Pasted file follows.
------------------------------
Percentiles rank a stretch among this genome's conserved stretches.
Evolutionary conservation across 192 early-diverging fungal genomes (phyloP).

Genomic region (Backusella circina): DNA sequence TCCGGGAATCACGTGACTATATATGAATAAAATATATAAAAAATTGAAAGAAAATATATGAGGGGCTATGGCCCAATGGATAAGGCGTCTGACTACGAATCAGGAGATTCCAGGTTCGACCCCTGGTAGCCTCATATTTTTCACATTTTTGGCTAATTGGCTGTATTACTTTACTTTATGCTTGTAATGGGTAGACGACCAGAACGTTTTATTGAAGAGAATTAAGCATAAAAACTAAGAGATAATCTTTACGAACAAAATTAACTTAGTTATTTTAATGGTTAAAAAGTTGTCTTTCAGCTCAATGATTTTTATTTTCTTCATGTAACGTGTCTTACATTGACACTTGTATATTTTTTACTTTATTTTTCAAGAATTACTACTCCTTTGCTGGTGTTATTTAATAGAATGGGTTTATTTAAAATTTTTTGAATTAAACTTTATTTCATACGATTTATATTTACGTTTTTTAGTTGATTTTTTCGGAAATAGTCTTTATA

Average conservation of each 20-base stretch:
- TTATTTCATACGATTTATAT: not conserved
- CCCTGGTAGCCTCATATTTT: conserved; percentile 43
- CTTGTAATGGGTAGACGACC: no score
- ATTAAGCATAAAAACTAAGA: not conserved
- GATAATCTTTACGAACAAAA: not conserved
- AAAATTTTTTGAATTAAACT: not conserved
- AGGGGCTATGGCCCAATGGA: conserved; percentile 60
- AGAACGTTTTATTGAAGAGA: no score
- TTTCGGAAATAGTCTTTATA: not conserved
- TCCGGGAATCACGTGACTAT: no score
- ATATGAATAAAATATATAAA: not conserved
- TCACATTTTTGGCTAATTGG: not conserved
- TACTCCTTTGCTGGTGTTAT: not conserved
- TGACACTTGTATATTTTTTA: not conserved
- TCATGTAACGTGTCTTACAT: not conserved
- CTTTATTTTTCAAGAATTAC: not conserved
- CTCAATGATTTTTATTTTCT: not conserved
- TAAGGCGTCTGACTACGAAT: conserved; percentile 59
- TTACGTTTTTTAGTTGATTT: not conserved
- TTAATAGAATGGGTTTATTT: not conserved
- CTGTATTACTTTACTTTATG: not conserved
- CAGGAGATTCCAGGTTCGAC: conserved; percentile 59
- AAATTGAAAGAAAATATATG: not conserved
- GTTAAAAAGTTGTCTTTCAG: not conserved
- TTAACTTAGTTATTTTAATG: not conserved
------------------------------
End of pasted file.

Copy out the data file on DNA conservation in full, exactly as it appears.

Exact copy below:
Percentiles rank a stretch among this genome's conserved stretches.
Evolutionary conservation across 192 early-diverging fungal genomes (phyloP).

Genomic region (Backusella circina): DNA sequence TCCGGGAATCACGTGACTATATATGAATAAAATATATAAAAAATTGAAAGAAAATATATGAGGGGCTATGGCCCAATGGATAAGGCGTCTGACTACGAATCAGGAGATTCCAGGTTCGACCCCTGGTAGCCTCATATTTTTCACATTTTTGGCTAATTGGCTGTATTACTTTACTTTATGCTTGTAATGGGTAGACGACCAGAACGTTTTATTGAAGAGAATTAAGCATAAAAACTAAGAGATAATCTTTACGAACAAAATTAACTTAGTTATTTTAATGGTTAAAAAGTTGTCTTTCAGCTCAATGATTTTTATTTTCTTCATGTAACGTGTCTTACATTGACACTTGTATATTTTTTACTTTATTTTTCAAGAATTACTACTCCTTTGCTGGTGTTATTTAATAGAATGGGTTTATTTAAAATTTTTTGAATTAAACTTTATTTCATACGATTTATATTTACGTTTTTTAGTTGATTTTTTCGGAAATAGTCTTTATA

Average conservation of each 20-base stretch:
- TTATTTCATACGATTTATAT: not conserved
- CCCTGGTAGCCTCATATTTT: conserved; percentile 43
- CTTGTAATGGGTAGACGACC: no score
- ATTAAGCATAAAAACTAAGA: not conserved
- GATAATCTTTACGAACAAAA: not conserved
- AAAATTTTTTGAATTAAACT: not conserved
- AGGGGCTATGGCCCAATGGA: conserved; percentile 60
- AGAACGTTTTATTGAAGAGA: no score
- TTTCGGAAATAGTCTTTATA: not conserved
- TCCGGGAATCACGTGACTAT: no score
- ATATGAATAAAATATATAAA: not conserved
- TCACATTTTTGGCTAATTGG: not conserved
- TACTCCTTTGCTGGTGTTAT: not conserved
- TGACACTTGTATATTTTTTA: not conserved
- TCATGTAACGTGTCTTACAT: not conserved
- CTTTATTTTTCAAGAATTAC: not conserved
- CTCAATGATTTTTATTTTCT: not conserved
- TAAGGCGTCTGACTACGAAT: conserved; percentile 59
- TTACGTTTTTTAGTTGATTT: not conserved
- TTAATAGAATGGGTTTATTT: not conserved
- CTGTATTACTTTACTTTATG: not conserved
- CAGGAGATTCCAGGTTCGAC: conserved; percentile 59
- AAATTGAAAGAAAATATATG: not conserved
- GTTAAAAAGTTGTCTTTCAG: not conserved
- TTAACTTAGTTATTTTAATG: not conserved